The state House of Representatives in Alaska on Monday easily passed a measure intended to undermine new federal gun restrictions, the Anchorage Daily News reported.
Lawmakers in Juneau, Alaska voted 31-5 to pass House Bill 69, which would exempt gun owners in the state from new federal gun laws and subject federal agents to felony charges if they try to enforce a "new federal ban on semi-automatic weapons or ammunition or enforce any new federal requirement for gun registration," according to the Daily News.
The measure probably runs afoul of the Constitution, a point that doesn't seem to concern the Republican-controlled legislature.
From the Daily News:
A legal opinion from a legislative lawyer said the measure likely is unconstitutional. When federal and state laws conflict, the U.S. Constitution declares that federal law is supreme, legislative counsel Kathleen Strasbaugh wrote in a Jan. 30 memorandum.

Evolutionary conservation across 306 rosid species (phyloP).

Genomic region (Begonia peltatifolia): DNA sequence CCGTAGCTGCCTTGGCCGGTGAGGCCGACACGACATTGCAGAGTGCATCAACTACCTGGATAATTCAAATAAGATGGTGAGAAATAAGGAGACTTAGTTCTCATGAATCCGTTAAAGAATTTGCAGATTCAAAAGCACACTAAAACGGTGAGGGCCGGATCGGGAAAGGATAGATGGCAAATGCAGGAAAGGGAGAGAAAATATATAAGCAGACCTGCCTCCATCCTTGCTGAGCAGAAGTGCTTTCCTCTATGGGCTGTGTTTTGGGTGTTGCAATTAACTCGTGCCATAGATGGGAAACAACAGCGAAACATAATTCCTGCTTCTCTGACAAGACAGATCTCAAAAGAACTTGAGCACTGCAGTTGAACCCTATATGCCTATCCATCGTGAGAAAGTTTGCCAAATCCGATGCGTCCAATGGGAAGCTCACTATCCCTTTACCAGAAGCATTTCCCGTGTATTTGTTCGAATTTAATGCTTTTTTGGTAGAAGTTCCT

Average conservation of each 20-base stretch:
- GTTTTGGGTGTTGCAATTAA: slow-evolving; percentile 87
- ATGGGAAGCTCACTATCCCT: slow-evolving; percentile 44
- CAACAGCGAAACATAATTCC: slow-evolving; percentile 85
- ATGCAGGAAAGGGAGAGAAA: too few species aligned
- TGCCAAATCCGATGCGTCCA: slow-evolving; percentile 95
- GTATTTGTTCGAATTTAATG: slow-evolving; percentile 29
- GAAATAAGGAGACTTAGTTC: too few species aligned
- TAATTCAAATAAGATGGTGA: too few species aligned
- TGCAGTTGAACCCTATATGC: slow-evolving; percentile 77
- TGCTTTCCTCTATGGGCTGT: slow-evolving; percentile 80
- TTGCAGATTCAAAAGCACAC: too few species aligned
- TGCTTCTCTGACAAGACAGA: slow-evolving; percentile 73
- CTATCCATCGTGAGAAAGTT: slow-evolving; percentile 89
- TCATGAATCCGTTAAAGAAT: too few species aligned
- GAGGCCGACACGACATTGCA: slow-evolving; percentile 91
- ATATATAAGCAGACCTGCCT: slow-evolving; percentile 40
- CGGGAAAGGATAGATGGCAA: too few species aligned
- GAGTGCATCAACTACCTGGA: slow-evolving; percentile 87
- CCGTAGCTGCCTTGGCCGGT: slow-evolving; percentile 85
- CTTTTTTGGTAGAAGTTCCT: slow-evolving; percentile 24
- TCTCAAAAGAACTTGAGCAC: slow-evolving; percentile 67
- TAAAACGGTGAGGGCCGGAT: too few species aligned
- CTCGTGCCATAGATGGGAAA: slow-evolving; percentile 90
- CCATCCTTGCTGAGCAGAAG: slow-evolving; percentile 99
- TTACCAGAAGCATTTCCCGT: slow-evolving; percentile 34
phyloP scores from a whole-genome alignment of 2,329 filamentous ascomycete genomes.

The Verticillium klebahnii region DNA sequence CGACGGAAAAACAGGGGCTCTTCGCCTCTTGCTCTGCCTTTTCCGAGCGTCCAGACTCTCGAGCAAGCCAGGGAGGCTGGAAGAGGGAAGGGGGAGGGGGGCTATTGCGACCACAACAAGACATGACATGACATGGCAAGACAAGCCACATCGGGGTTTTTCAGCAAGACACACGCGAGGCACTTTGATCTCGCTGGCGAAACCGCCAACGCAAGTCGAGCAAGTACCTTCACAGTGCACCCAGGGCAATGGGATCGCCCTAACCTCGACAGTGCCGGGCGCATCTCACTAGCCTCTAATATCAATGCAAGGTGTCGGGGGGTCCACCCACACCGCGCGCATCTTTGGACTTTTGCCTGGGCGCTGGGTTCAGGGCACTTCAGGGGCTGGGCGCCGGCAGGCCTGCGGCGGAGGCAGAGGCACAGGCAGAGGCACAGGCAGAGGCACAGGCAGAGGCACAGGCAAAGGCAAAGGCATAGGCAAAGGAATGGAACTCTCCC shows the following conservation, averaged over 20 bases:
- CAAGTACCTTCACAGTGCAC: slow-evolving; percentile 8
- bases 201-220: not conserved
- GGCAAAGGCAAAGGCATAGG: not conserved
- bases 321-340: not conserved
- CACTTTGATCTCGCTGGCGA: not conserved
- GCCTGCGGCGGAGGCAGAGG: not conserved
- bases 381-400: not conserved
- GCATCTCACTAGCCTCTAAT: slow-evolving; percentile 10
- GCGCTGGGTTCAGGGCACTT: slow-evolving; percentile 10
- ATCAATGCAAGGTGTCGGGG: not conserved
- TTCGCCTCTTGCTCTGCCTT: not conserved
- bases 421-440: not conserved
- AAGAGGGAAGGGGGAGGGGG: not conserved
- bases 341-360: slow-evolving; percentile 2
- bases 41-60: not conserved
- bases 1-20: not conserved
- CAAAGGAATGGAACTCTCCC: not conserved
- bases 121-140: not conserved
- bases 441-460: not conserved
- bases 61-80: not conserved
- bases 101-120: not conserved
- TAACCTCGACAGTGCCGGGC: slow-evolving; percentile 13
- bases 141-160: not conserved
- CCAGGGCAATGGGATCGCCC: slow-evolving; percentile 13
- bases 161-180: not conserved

Republicans said they are willing to let the courts sort out the issues. They said that they must stand up for Second Amendment gun rights and won't bow down to the federal government on this. A number said they heard from constituents who back the bill.
Some Democrats argued that the measure puts Alaskans at risk of criminal prosecution if they ignore federal gun laws. While the bill allows the state to defend Alaskans charged with violating a federal gun law, there's no guarantee of that help or any sign the federal government will back off.
Alaska is joining other states angrily pushing back against proposed new federal gun restrictions in the wake of the December school massacre in Connecticut.